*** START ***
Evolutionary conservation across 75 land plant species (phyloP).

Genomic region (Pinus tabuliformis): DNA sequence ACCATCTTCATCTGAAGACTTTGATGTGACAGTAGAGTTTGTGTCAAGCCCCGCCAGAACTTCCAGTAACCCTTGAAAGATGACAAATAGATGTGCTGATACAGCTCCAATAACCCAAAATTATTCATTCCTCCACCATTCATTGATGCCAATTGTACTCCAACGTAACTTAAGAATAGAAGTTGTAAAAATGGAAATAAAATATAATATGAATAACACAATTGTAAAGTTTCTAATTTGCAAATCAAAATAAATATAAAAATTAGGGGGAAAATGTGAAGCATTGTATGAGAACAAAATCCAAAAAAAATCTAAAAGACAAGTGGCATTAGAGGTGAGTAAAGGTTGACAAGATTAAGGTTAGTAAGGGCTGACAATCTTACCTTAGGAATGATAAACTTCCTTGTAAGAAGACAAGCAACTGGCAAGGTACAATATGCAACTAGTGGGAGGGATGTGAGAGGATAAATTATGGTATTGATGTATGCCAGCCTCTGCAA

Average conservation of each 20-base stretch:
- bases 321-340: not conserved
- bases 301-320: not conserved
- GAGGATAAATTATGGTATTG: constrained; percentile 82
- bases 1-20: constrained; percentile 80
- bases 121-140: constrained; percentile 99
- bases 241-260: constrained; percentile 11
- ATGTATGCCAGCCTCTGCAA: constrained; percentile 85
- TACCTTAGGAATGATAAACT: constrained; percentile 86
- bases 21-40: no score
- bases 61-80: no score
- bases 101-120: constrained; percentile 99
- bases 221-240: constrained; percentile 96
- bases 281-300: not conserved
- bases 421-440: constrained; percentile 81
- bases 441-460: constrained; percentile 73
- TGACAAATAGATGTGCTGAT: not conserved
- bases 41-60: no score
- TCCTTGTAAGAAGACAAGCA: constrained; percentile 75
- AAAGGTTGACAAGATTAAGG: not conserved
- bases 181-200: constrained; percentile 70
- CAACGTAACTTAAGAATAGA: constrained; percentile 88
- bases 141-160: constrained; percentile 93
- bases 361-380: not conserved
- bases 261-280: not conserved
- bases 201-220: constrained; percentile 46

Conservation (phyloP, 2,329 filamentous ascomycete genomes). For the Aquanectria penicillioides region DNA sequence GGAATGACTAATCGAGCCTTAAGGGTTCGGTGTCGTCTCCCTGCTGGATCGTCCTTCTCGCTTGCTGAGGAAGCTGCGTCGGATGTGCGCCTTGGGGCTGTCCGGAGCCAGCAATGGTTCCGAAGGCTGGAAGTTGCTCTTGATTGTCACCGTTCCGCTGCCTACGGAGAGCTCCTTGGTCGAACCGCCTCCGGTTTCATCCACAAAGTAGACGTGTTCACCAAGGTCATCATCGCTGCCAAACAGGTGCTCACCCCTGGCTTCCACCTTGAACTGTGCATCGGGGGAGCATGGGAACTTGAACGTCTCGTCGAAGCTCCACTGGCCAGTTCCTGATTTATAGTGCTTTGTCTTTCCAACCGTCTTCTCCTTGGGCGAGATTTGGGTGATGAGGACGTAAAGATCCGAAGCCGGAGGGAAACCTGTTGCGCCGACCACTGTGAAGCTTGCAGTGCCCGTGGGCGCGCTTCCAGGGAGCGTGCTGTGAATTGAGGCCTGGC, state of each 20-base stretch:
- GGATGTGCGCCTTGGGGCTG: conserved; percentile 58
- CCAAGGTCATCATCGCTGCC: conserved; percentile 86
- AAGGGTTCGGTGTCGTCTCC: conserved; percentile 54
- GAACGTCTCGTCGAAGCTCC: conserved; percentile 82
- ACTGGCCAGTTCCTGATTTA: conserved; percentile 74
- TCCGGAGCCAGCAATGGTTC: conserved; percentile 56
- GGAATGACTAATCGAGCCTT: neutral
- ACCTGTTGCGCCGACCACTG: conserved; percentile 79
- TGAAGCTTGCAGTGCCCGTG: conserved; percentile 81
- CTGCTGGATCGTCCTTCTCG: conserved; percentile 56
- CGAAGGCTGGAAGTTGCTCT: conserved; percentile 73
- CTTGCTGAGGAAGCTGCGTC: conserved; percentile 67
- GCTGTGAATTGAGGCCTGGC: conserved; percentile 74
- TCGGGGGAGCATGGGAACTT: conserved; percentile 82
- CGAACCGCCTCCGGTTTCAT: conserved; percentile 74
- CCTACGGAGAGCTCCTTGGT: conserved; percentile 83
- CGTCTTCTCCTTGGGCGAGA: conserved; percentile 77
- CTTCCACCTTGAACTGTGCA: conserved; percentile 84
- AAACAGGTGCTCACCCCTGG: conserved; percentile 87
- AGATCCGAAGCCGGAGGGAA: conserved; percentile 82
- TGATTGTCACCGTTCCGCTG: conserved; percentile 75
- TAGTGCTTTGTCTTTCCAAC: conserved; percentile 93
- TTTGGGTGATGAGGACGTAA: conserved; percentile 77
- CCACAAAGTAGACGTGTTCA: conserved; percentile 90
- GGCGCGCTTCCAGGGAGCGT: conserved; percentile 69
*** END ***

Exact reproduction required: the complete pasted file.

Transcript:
Evolutionary conservation across 75 land plant species (phyloP).

Genomic region (Pinus tabuliformis): DNA sequence ACCATCTTCATCTGAAGACTTTGATGTGACAGTAGAGTTTGTGTCAAGCCCCGCCAGAACTTCCAGTAACCCTTGAAAGATGACAAATAGATGTGCTGATACAGCTCCAATAACCCAAAATTATTCATTCCTCCACCATTCATTGATGCCAATTGTACTCCAACGTAACTTAAGAATAGAAGTTGTAAAAATGGAAATAAAATATAATATGAATAACACAATTGTAAAGTTTCTAATTTGCAAATCAAAATAAATATAAAAATTAGGGGGAAAATGTGAAGCATTGTATGAGAACAAAATCCAAAAAAAATCTAAAAGACAAGTGGCATTAGAGGTGAGTAAAGGTTGACAAGATTAAGGTTAGTAAGGGCTGACAATCTTACCTTAGGAATGATAAACTTCCTTGTAAGAAGACAAGCAACTGGCAAGGTACAATATGCAACTAGTGGGAGGGATGTGAGAGGATAAATTATGGTATTGATGTATGCCAGCCTCTGCAA

Average conservation of each 20-base stretch:
- bases 321-340: not conserved
- bases 301-320: not conserved
- GAGGATAAATTATGGTATTG: constrained; percentile 82
- bases 1-20: constrained; percentile 80
- bases 121-140: constrained; percentile 99
- bases 241-260: constrained; percentile 11
- ATGTATGCCAGCCTCTGCAA: constrained; percentile 85
- TACCTTAGGAATGATAAACT: constrained; percentile 86
- bases 21-40: no score
- bases 61-80: no score
- bases 101-120: constrained; percentile 99
- bases 221-240: constrained; percentile 96
- bases 281-300: not conserved
- bases 421-440: constrained; percentile 81
- bases 441-460: constrained; percentile 73
- TGACAAATAGATGTGCTGAT: not conserved
- bases 41-60: no score
- TCCTTGTAAGAAGACAAGCA: constrained; percentile 75
- AAAGGTTGACAAGATTAAGG: not conserved
- bases 181-200: constrained; percentile 70
- CAACGTAACTTAAGAATAGA: constrained; percentile 88
- bases 141-160: constrained; percentile 93
- bases 361-380: not conserved
- bases 261-280: not conserved
- bases 201-220: constrained; percentile 46

Conservation (phyloP, 2,329 filamentous ascomycete genomes). For the Aquanectria penicillioides region DNA sequence GGAATGACTAATCGAGCCTTAAGGGTTCGGTGTCGTCTCCCTGCTGGATCGTCCTTCTCGCTTGCTGAGGAAGCTGCGTCGGATGTGCGCCTTGGGGCTGTCCGGAGCCAGCAATGGTTCCGAAGGCTGGAAGTTGCTCTTGATTGTCACCGTTCCGCTGCCTACGGAGAGCTCCTTGGTCGAACCGCCTCCGGTTTCATCCACAAAGTAGACGTGTTCACCAAGGTCATCATCGCTGCCAAACAGGTGCTCACCCCTGGCTTCCACCTTGAACTGTGCATCGGGGGAGCATGGGAACTTGAACGTCTCGTCGAAGCTCCACTGGCCAGTTCCTGATTTATAGTGCTTTGTCTTTCCAACCGTCTTCTCCTTGGGCGAGATTTGGGTGATGAGGACGTAAAGATCCGAAGCCGGAGGGAAACCTGTTGCGCCGACCACTGTGAAGCTTGCAGTGCCCGTGGGCGCGCTTCCAGGGAGCGTGCTGTGAATTGAGGCCTGGC, state of each 20-base stretch:
- GGATGTGCGCCTTGGGGCTG: conserved; percentile 58
- CCAAGGTCATCATCGCTGCC: conserved; percentile 86
- AAGGGTTCGGTGTCGTCTCC: conserved; percentile 54
- GAACGTCTCGTCGAAGCTCC: conserved; percentile 82
- ACTGGCCAGTTCCTGATTTA: conserved; percentile 74
- TCCGGAGCCAGCAATGGTTC: conserved; percentile 56
- GGAATGACTAATCGAGCCTT: neutral
- ACCTGTTGCGCCGACCACTG: conserved; percentile 79
- TGAAGCTTGCAGTGCCCGTG: conserved; percentile 81
- CTGCTGGATCGTCCTTCTCG: conserved; percentile 56
- CGAAGGCTGGAAGTTGCTCT: conserved; percentile 73
- CTTGCTGAGGAAGCTGCGTC: conserved; percentile 67
- GCTGTGAATTGAGGCCTGGC: conserved; percentile 74
- TCGGGGGAGCATGGGAACTT: conserved; percentile 82
- CGAACCGCCTCCGGTTTCAT: conserved; percentile 74
- CCTACGGAGAGCTCCTTGGT: conserved; percentile 83
- CGTCTTCTCCTTGGGCGAGA: conserved; percentile 77
- CTTCCACCTTGAACTGTGCA: conserved; percentile 84
- AAACAGGTGCTCACCCCTGG: conserved; percentile 87
- AGATCCGAAGCCGGAGGGAA: conserved; percentile 82
- TGATTGTCACCGTTCCGCTG: conserved; percentile 75
- TAGTGCTTTGTCTTTCCAAC: conserved; percentile 93
- TTTGGGTGATGAGGACGTAA: conserved; percentile 77
- CCACAAAGTAGACGTGTTCA: conserved; percentile 90
- GGCGCGCTTCCAGGGAGCGT: conserved; percentile 69